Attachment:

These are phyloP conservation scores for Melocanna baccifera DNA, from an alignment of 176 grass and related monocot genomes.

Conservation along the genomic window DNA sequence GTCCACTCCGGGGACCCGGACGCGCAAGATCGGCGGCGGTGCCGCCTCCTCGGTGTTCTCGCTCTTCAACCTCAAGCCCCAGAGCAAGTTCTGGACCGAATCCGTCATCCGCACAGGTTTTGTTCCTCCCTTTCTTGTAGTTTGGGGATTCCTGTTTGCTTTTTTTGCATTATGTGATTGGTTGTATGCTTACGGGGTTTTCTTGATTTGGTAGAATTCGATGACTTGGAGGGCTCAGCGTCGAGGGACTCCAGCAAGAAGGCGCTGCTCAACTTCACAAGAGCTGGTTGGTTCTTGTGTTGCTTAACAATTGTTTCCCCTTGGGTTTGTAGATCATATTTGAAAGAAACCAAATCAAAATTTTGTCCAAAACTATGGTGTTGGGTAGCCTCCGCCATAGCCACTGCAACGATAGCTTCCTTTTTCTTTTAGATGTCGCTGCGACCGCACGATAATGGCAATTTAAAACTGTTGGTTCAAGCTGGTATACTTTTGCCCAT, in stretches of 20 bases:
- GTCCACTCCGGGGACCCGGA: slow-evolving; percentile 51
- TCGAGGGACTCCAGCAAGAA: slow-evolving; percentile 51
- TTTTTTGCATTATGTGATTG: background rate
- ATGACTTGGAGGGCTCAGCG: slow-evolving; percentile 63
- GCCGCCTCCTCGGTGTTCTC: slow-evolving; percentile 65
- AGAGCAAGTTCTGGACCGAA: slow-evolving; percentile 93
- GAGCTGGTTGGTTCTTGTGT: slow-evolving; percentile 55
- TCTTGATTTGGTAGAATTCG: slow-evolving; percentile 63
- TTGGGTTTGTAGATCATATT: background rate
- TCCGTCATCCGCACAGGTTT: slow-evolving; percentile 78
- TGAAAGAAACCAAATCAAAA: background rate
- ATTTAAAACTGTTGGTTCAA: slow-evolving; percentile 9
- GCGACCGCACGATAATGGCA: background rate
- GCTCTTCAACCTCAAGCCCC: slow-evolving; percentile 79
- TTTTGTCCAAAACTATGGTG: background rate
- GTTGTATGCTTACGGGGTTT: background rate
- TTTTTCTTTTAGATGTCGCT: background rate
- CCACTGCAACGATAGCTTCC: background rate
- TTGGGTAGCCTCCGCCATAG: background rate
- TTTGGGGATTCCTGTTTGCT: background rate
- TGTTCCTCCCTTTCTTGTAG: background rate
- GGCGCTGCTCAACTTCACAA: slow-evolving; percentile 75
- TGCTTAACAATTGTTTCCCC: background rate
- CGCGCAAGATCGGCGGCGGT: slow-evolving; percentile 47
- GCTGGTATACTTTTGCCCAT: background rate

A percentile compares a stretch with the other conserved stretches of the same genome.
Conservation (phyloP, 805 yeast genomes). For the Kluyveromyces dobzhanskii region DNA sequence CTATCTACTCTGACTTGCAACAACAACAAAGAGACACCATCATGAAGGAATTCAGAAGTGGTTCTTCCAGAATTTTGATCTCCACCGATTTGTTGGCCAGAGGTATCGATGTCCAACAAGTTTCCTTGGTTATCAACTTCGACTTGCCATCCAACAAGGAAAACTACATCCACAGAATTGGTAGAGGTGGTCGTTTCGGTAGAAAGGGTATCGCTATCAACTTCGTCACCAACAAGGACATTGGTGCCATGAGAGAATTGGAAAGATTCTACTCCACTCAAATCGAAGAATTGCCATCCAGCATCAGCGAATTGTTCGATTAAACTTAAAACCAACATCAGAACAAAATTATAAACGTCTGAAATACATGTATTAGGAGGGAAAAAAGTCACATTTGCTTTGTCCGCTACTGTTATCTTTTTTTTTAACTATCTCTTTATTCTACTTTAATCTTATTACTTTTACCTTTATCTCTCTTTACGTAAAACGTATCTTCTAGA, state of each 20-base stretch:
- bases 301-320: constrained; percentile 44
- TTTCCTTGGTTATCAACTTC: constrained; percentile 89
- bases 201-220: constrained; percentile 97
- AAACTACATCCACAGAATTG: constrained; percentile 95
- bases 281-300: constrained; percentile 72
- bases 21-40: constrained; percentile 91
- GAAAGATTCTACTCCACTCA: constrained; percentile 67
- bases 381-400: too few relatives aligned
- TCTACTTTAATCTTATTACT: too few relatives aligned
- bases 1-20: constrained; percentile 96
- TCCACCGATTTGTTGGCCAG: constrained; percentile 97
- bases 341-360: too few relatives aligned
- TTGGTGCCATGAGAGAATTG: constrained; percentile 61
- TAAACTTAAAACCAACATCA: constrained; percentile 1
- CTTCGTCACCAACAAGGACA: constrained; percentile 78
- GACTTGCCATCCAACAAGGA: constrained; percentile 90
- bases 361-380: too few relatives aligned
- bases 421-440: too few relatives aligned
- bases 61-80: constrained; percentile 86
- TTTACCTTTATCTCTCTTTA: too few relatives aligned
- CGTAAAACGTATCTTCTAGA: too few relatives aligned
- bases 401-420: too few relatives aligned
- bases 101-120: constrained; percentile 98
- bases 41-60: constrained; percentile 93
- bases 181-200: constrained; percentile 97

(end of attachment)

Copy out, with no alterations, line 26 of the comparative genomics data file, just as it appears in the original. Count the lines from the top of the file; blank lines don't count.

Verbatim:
- CGCGCAAGATCGGCGGCGGT: slow-evolving; percentile 47